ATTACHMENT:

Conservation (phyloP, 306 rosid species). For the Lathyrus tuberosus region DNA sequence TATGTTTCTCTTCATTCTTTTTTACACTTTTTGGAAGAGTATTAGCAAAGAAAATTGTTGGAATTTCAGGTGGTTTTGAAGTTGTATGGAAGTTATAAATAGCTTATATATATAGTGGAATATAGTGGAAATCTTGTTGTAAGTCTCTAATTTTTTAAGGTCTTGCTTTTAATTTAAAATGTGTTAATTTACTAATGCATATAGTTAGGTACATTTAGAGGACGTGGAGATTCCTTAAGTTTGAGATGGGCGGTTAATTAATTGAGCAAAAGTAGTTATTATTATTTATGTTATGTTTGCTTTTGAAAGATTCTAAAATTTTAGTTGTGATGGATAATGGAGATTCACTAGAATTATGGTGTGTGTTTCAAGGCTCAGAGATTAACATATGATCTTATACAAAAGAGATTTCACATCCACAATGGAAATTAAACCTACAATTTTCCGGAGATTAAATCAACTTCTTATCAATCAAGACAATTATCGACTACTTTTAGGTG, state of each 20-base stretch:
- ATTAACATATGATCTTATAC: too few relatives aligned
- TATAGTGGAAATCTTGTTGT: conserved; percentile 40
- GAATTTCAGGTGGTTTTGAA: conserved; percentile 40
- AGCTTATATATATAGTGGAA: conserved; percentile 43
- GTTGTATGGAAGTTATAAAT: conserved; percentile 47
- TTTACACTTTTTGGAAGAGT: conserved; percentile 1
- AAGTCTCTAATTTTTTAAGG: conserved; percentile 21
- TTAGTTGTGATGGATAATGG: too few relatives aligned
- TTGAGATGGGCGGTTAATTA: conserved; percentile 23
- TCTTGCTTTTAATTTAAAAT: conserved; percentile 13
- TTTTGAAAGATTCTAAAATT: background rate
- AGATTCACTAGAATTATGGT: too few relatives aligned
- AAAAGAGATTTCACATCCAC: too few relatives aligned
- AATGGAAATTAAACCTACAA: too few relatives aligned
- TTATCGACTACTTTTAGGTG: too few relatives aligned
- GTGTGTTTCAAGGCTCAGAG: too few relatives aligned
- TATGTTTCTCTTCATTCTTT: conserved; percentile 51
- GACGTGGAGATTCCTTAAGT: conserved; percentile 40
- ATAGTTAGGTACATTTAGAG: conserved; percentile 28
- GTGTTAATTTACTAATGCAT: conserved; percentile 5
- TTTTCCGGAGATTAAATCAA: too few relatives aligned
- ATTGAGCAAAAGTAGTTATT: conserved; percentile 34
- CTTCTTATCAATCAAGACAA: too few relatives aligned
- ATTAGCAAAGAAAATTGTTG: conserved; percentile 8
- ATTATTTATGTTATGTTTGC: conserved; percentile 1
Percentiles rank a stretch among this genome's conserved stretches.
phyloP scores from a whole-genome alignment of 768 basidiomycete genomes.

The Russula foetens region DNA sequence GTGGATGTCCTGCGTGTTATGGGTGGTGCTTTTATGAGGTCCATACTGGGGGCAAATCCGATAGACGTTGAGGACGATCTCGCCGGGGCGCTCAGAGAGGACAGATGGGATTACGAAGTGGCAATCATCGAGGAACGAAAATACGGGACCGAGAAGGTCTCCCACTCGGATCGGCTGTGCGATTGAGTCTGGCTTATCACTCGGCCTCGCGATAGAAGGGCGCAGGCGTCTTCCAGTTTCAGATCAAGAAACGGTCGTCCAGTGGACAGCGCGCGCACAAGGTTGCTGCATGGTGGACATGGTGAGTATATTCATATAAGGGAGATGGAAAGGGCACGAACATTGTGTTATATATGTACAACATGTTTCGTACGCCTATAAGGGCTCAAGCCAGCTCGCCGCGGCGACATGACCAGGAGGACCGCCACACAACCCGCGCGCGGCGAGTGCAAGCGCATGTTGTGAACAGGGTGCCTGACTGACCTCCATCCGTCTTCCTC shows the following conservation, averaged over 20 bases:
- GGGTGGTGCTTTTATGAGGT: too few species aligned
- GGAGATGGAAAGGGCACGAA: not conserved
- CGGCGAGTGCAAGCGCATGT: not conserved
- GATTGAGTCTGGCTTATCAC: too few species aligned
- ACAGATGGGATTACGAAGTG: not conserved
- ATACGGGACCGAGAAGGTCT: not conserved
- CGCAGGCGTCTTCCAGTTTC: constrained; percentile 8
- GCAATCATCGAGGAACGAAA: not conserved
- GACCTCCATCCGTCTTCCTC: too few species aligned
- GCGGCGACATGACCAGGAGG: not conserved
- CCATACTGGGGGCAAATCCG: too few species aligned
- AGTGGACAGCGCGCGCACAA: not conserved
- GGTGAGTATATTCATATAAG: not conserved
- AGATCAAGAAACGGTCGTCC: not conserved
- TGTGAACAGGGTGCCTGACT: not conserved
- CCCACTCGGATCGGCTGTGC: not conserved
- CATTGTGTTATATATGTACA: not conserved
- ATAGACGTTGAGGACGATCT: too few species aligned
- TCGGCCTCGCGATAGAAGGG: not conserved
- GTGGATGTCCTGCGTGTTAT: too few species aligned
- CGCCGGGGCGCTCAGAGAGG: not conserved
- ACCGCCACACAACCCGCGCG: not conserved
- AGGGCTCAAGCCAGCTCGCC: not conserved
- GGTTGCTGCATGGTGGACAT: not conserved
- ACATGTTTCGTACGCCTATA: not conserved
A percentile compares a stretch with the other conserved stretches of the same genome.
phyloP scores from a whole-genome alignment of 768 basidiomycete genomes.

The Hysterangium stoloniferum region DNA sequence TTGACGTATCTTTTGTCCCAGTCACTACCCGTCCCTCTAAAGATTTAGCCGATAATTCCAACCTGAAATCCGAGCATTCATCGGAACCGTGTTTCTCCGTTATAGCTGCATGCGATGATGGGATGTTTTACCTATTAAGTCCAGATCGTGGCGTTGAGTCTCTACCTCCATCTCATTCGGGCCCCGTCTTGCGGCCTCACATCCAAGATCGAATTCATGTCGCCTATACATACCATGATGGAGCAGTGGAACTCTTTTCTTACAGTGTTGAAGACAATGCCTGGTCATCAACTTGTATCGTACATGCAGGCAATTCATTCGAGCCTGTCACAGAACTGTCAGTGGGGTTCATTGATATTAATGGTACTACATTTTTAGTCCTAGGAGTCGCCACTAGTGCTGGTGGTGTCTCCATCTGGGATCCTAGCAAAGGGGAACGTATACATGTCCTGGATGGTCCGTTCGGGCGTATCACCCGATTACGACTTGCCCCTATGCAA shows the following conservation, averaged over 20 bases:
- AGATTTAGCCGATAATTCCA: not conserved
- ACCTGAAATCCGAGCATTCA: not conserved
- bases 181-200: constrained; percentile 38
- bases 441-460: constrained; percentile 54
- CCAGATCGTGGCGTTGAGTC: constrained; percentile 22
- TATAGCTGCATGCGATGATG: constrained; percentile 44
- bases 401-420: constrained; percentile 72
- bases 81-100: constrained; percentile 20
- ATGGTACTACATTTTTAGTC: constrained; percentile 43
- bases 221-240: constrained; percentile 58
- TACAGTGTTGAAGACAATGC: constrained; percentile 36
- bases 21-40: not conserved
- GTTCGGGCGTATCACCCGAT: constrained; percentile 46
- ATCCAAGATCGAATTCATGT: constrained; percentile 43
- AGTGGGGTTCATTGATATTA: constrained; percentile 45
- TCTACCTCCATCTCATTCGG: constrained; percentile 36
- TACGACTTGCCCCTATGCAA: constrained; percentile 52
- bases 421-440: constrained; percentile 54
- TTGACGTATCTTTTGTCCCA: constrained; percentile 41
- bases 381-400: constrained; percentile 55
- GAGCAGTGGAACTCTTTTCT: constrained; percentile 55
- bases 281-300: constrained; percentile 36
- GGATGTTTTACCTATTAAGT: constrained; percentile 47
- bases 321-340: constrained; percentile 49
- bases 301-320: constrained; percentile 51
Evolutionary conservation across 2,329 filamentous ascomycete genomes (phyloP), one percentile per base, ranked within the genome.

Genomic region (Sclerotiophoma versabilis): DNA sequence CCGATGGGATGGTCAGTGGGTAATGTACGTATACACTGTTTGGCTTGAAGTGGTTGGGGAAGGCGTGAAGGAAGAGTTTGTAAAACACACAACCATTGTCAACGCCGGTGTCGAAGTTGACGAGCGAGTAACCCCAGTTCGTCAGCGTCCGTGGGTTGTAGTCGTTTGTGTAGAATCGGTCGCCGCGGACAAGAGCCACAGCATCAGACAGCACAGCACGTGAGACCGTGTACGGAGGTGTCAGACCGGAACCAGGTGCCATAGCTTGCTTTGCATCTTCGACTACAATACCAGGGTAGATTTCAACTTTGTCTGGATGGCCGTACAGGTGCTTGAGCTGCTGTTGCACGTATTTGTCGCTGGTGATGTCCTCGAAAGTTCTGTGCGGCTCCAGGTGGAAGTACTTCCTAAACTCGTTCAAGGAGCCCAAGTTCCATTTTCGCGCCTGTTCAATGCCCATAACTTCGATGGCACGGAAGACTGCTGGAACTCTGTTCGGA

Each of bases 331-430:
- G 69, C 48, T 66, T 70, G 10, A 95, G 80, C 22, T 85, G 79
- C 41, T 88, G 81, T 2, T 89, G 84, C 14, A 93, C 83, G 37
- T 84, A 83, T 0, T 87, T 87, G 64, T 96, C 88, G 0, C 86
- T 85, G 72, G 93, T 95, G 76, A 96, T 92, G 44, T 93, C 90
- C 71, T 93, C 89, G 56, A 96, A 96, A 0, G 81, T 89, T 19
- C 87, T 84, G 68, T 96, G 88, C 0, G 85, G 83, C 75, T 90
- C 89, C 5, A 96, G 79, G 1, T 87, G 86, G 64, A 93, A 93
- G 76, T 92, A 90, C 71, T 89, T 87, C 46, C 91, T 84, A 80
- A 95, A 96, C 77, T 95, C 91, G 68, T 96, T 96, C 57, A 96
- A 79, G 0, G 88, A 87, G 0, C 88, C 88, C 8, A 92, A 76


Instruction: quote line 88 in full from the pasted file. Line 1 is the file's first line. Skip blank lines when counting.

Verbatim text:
- T 84, A 83, T 0, T 87, T 87, G 64, T 96, C 88, G 0, C 86